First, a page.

Pareiorhaphis nasuta Pereira, Vieira & Reis, 2007

Family:  Loricariidae (Armored catfishes), subfamily: Hypoptopomatinae
Max. size:  9.47 cm SL (male/unsexed)
Environment:  demersal; freshwater
Distribution:  South America: Rio Doce basin in Minas Gerais, Brazil.
Diagnosis:  Dorsal spines (total): 1-1; Dorsal soft rays (total): 7-7; Anal soft rays: 6-6. Diagnosed from all other species of the genus Pareiorhaphis by having a longer snout (71.1-75.6 vs. 52.8-69.9% HL). Can be differentiated further from most other congeners, except for Pareiorhaphis garbei, Pareiorhaphis vestigipinnis, Pareiorhaphis cerosus, and Pareiorhaphis splendens, by having smaller orbital diameter (8.6-11.3 vs. 11.7-18.8% HL). Differs further from Pareiorhaphis garbei by having bifid teeth, with a small lateral cusp in both dentary and premaxilla (vs. simple teeth, without lateral cusp in both dentary and premaxilla); from Pareiorhaphis vestigipinnis by having an adipose fin (vs. adipose fin absent); from Pareiorhaphis cerosus by having one to three preadipose azygous plates (vs. three to five plates); and from Pareiorhaphis splendens by the longer pelvic-fin spine (19.4-23.4 vs. 12.6-19.1% SL) (Ref. 75793). Description: Dorsal fin with spine followed by seven branched rays; anal fin with one unbranched and five branched rays; pectoral fin with spine and six branched rays; pelvic fin with one spine and five branched rays (Ref. 75793).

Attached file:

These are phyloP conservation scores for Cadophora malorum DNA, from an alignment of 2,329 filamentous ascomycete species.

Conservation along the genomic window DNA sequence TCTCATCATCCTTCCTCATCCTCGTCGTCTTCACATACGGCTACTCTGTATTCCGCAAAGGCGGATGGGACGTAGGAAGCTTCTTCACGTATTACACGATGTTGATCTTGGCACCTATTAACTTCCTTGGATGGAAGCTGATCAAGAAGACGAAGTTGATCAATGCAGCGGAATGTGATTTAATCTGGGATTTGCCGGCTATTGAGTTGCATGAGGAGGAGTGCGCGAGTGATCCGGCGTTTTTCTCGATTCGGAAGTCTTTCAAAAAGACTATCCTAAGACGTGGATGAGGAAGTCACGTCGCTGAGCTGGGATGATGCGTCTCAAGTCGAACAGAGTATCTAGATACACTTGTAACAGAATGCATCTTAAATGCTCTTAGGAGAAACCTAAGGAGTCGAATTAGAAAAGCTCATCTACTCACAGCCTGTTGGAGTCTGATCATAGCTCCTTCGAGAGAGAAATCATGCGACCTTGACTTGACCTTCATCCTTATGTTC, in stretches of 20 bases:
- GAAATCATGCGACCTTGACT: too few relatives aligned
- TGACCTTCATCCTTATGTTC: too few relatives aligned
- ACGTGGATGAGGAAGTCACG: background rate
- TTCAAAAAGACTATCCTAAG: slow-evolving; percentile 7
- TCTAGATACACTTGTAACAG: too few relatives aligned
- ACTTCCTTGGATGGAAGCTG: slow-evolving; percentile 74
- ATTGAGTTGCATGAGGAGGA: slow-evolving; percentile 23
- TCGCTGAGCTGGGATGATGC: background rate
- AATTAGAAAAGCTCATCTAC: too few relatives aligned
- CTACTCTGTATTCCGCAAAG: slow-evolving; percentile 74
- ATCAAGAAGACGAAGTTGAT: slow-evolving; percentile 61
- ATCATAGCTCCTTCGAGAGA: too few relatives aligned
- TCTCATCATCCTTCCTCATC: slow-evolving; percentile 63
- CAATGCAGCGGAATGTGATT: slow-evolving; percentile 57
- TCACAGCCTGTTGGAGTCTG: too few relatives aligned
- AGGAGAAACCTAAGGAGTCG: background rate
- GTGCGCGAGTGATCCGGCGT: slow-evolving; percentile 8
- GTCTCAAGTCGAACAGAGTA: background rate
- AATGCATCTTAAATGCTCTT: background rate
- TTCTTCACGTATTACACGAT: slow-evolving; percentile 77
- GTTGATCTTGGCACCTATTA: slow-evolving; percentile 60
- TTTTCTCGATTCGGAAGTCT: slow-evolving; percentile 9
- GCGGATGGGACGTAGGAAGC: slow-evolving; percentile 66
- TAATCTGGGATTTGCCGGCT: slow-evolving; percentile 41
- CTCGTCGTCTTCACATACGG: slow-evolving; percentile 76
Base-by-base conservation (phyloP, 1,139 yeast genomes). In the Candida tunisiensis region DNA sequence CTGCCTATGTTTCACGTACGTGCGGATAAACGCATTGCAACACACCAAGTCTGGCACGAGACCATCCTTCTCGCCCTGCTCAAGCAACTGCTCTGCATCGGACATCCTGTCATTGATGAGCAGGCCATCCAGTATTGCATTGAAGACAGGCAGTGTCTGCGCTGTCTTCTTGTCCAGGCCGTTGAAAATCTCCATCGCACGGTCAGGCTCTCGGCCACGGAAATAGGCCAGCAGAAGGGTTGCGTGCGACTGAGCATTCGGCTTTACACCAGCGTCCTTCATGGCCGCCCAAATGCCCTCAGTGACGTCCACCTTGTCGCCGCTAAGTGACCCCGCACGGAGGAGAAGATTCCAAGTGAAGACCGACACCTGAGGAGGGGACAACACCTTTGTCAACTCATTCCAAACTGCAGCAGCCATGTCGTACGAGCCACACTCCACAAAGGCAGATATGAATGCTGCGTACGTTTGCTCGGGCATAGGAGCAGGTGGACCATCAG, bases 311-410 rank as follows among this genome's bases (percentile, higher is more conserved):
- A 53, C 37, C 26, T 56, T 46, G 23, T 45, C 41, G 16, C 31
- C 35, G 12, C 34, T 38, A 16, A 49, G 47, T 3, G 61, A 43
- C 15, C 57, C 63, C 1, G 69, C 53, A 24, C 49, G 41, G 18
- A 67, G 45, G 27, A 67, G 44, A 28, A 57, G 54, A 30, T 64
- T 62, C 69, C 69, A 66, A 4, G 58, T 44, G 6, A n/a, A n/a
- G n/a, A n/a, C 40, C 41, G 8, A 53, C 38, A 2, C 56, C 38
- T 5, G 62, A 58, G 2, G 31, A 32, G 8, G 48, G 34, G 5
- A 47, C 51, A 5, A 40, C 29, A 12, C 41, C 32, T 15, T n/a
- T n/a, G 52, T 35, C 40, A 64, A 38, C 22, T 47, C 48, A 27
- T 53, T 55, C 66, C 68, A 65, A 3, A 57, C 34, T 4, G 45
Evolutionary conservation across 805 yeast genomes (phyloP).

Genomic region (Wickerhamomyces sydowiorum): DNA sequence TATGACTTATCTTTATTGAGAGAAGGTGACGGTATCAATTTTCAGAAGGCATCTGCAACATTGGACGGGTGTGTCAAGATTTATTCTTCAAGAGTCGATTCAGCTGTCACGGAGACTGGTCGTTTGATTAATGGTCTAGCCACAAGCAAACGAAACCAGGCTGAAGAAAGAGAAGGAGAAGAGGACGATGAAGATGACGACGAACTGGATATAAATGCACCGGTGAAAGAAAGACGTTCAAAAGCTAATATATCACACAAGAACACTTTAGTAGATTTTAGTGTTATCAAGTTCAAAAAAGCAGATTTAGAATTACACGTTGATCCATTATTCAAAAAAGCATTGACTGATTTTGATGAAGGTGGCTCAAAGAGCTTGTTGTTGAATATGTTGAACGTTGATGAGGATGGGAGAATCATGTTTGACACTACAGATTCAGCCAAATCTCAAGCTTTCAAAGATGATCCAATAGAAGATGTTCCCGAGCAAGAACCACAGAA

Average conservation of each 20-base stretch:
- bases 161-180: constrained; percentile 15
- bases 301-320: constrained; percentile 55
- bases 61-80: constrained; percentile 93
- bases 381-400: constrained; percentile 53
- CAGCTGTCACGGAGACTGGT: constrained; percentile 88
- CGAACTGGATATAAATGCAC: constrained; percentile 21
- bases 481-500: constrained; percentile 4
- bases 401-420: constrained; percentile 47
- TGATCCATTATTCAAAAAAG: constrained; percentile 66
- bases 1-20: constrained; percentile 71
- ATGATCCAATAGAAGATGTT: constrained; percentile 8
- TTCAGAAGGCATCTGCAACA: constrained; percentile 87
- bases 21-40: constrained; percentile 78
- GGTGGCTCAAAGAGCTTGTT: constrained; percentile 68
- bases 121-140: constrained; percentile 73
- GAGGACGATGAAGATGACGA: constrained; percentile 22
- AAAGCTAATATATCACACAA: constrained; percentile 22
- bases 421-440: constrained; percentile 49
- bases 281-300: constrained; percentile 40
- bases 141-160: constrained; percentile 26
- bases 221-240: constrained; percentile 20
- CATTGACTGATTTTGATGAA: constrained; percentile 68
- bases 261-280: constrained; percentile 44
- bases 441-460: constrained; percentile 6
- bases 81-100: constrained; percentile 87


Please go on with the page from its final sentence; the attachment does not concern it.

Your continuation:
Biology:  The type locality is a small, shallow river with very clear, transparent water, slow to moderate current, and with bottom consisting of rocks, loose stones and sometimes gravel (Ref. 75793). Collected in areas of rapids among loose stones and pebbles. Nuptial males and larger individuals occur among larger stones and on the stronger current (Ref. 75793).
IUCN Red List Status: Near Threatened (NT); Date assessed: 18 May 2022 (B1b(iii)) Ref. (130435)
Threat to humans:  harmless

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